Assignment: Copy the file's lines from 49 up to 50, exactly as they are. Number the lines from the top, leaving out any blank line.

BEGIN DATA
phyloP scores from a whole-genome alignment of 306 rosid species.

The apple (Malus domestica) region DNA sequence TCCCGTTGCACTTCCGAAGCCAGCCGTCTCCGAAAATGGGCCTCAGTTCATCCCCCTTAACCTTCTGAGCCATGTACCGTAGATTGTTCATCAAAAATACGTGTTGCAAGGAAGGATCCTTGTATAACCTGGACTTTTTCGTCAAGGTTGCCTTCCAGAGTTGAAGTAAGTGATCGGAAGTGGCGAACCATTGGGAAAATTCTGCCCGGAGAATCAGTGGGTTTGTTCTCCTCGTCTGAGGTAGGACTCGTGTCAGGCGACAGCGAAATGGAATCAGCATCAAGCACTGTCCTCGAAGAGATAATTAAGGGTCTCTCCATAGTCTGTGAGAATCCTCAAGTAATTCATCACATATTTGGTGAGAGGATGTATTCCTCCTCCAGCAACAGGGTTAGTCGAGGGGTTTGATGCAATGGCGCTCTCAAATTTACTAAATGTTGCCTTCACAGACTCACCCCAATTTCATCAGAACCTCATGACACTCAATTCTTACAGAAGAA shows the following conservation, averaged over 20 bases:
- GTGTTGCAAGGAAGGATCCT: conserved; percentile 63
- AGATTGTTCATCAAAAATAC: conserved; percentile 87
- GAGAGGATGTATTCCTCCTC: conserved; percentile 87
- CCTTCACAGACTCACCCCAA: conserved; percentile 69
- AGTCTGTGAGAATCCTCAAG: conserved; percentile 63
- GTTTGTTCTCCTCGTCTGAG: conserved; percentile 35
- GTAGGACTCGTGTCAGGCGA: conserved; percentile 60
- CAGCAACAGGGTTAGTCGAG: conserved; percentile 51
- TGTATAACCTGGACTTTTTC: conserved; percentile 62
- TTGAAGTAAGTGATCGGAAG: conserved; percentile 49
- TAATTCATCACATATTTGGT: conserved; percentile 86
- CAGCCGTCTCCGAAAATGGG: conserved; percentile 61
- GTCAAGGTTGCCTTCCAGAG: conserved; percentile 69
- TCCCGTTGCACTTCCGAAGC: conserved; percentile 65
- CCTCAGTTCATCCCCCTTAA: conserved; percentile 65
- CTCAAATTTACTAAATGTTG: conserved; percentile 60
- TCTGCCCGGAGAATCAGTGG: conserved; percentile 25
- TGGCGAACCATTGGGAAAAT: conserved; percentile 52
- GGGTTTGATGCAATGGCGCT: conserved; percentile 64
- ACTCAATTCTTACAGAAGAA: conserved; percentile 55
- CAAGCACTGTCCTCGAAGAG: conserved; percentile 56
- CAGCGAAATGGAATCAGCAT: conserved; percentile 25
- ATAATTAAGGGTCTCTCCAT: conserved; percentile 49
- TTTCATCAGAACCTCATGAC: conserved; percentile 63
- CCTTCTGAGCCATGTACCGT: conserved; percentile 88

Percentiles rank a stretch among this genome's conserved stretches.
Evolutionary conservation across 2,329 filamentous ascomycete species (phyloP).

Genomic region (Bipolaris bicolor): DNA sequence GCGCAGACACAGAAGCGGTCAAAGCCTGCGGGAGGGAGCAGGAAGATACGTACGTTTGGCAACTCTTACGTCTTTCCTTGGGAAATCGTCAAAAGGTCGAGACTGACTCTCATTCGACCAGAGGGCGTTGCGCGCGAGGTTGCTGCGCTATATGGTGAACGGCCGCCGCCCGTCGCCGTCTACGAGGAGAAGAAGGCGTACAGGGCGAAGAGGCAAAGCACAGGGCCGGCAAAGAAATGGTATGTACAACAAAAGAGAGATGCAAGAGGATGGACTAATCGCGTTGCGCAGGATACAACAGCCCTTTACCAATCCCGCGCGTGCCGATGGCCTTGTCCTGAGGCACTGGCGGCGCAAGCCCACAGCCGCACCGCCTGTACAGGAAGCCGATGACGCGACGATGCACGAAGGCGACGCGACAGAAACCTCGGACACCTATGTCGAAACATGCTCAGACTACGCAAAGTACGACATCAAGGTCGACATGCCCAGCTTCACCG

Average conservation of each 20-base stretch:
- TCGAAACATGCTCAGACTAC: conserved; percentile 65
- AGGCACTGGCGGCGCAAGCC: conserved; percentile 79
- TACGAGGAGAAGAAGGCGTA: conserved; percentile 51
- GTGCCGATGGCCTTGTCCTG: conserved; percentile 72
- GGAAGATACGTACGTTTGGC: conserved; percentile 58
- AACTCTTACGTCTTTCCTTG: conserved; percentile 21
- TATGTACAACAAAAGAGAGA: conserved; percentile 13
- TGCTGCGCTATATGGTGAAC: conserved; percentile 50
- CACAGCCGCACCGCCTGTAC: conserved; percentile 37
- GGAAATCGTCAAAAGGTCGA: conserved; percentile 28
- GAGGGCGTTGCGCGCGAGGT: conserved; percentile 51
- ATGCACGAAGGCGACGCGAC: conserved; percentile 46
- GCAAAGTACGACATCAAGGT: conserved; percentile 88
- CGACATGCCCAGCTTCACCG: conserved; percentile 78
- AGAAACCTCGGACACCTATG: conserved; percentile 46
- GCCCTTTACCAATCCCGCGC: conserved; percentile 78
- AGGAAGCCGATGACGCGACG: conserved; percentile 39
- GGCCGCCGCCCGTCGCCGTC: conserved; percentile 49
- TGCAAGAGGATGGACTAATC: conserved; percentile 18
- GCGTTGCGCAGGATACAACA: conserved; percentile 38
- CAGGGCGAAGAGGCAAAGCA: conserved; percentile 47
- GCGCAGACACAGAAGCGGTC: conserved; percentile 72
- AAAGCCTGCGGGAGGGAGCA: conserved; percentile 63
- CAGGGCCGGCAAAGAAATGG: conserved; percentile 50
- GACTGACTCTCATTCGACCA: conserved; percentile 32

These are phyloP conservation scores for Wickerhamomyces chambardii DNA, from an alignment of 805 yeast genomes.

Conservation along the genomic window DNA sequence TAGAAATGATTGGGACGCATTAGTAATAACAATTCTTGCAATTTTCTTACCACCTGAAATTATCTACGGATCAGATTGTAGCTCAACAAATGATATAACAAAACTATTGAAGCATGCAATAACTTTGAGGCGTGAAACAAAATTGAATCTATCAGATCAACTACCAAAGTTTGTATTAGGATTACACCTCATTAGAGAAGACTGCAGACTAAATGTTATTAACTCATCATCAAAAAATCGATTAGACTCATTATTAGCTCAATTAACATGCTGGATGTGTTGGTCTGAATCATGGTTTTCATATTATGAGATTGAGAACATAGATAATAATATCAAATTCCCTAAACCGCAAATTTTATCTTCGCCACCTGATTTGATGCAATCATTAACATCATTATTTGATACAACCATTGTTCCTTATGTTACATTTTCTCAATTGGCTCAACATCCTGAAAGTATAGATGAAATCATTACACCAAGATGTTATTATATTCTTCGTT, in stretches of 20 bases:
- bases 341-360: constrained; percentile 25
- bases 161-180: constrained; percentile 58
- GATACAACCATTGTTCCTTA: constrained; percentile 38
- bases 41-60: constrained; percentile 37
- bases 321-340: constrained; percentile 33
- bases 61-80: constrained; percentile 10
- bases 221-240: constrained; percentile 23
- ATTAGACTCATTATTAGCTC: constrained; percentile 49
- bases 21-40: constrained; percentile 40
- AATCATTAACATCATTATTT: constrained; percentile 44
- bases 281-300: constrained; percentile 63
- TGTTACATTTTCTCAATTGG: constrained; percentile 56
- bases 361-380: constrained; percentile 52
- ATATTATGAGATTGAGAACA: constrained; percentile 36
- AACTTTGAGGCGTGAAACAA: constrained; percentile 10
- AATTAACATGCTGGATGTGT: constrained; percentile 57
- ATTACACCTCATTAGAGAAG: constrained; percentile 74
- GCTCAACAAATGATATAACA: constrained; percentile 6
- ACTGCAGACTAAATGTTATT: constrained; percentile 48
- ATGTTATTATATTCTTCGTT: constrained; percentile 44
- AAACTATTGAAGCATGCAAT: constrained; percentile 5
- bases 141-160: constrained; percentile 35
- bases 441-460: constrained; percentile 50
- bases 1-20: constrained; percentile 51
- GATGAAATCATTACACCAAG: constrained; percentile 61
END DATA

- GGCCGCCGCCCGTCGCCGTC: conserved; percentile 49
- TGCAAGAGGATGGACTAATC: conserved; percentile 18